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Monthly Report - September 2016


There’s a delay…


With yet another cold month, and I mean really cold, the vineyard is looking rather subdued with budburst only at very early stages of development.  It is truly mixed up at the moment, with me typing this out with an apparent temperature outside of less than 6oC in late September at midday.  Yes comrades it’s freezing for this set of bones, so let’s hope that October bringeth the warmth we have been waiting for.


The whole region has had a significant delay to budburst, with many areas 3-4 weeks behind to where they would normally be at this time of year.  This will have an impact at the end of the season with vintage potentially into mid-April for some of the late ripening varieties, and we have not seen that for a decade or so.  Thus we have a riskier vintage coming up, but potentially greater reward as the tannins get beautifully ripe in these late seasons and if it is a dry end to vintage, great acid balance.

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The dam continues to overflow as the weather stays wintery


Our first spray went out on 29 September to protect the newly arrived shoots and to try and keep them clean while the weather is blustery and wet.  In fact another wet month has meant a lot of water has passed through the dam and the vineyard is still with wet spots all over.  The heavier mulching machinery has been delayed until a week or two (assuming that the weather comes around and warms up), and that will herald the last of the wires to be brought down before being put back up again.


With the longer days we have managed to get the chickens out and amongst the vines, and as always with this time of year we are overloaded with eggs.  Over 2 dozen a day, and with the neighbors in a similar predicament we are all finding ways of using them up as well as giving them away.  I am making a heap of lemon curd but the problem is you need to eat it pretty quickly, so the daughters are up for some early birthday presents.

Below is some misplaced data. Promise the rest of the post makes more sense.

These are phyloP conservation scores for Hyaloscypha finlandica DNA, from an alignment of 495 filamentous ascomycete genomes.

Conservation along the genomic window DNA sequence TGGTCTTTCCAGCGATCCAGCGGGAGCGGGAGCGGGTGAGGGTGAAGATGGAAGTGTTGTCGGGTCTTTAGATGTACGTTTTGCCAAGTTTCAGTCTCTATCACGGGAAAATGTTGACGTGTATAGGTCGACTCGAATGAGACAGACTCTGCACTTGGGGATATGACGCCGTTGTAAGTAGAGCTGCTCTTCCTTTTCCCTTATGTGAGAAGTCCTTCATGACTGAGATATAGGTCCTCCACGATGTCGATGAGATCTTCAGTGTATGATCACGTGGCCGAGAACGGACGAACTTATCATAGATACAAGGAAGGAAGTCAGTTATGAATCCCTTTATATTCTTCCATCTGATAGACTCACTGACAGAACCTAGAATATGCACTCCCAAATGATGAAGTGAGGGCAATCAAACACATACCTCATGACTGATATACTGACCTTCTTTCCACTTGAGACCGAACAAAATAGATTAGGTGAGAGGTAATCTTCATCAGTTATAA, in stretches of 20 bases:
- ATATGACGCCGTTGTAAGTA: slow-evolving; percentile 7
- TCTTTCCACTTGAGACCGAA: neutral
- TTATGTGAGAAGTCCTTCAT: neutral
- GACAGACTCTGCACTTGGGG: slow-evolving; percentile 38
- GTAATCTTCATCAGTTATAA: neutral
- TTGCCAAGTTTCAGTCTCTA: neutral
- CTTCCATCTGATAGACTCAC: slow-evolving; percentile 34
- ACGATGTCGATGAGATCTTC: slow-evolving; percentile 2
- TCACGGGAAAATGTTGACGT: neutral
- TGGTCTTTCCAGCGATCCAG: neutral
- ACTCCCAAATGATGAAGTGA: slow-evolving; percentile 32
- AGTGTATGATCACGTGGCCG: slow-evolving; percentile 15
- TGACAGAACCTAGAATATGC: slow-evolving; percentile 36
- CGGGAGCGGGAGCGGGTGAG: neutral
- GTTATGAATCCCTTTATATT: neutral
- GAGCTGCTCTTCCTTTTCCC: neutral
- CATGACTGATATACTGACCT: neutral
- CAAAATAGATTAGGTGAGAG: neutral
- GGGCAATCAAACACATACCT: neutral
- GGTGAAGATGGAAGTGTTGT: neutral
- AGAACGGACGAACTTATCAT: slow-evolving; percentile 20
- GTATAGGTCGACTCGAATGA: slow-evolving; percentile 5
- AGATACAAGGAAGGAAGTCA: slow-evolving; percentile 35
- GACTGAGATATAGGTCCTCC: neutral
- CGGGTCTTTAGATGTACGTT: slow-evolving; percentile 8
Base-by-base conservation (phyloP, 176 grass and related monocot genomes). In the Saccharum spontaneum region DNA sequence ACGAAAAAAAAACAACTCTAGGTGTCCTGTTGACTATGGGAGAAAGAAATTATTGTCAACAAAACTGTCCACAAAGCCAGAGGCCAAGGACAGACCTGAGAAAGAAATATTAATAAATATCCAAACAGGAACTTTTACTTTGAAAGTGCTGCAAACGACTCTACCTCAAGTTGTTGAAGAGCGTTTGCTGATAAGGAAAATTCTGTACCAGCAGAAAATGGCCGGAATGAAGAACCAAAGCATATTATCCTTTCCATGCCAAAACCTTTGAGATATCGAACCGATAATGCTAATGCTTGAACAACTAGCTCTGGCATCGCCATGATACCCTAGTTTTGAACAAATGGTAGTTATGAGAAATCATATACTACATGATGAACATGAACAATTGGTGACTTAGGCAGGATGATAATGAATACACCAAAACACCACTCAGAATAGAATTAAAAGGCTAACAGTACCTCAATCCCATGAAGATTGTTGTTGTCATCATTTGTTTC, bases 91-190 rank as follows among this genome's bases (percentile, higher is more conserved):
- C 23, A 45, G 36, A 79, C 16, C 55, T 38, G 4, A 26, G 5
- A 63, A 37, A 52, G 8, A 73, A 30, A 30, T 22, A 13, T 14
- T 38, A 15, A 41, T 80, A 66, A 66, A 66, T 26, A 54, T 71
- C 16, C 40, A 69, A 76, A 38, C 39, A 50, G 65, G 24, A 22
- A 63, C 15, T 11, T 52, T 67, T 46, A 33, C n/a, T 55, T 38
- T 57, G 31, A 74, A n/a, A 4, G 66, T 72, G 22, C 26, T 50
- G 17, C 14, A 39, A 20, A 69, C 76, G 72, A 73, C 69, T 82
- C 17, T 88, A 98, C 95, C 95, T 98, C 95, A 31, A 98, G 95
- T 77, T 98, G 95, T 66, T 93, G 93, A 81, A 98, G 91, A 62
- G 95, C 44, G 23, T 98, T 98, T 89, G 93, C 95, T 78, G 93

Not much else to report vineyard and wine wise, steady steady until the season starts proper with a bit of warmth and drying days.  Actually looking forward to it as it is no fun walking around dressed up like an eskimo this late in the year!

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Merlot trying to leap forth during this unusually cold month


Margaret River Shiraz….


One of the interesting aspects of Australian wine is the way that we have “classified” each wine growing region into what it is “best” at and what is “best left” unplanted.  Our home of Margaret River is a great example of this – Cabernet Sauvignon and Chardonnay are the ONLY top wines made here according to many pundits.  We are also allowed Semillon / Sauvignon Blanc so as to provide the obligatory cheap white, but outside of these top four it is all just bits and pieces and junk time.  The same could be put to all the known regions in the country which suffer similar varietal listings, and it is hard to argue against as there is nothing really to compare it to.


Now I know that many will argue that this is the way it is BECAUSE it just is – but I will argue that you have been all duped.  Australian fine wine growing regions simply do not have a long enough history with table wine throughout most of the country, as well as having had little in the way of grape varieties to plant and experiment with to be able to take almost any grape variety in or out of a regional mix.  The lee time on any variety being planted to making fine wine may be decades and we do not have it in any of the newer regions.  In the older regions, what was already there became the grape of choice and added into that the ramping up of perception of certain varieties as being “noble” and others being less so.  Barossa Shiraz is a good example of this, with old vine shiraz being a highly sought after grape, yet old vine Grenache and Mataro having little recognition until recently (with many of these vines being pulled out in the 1980’s due to their lack of perceived value).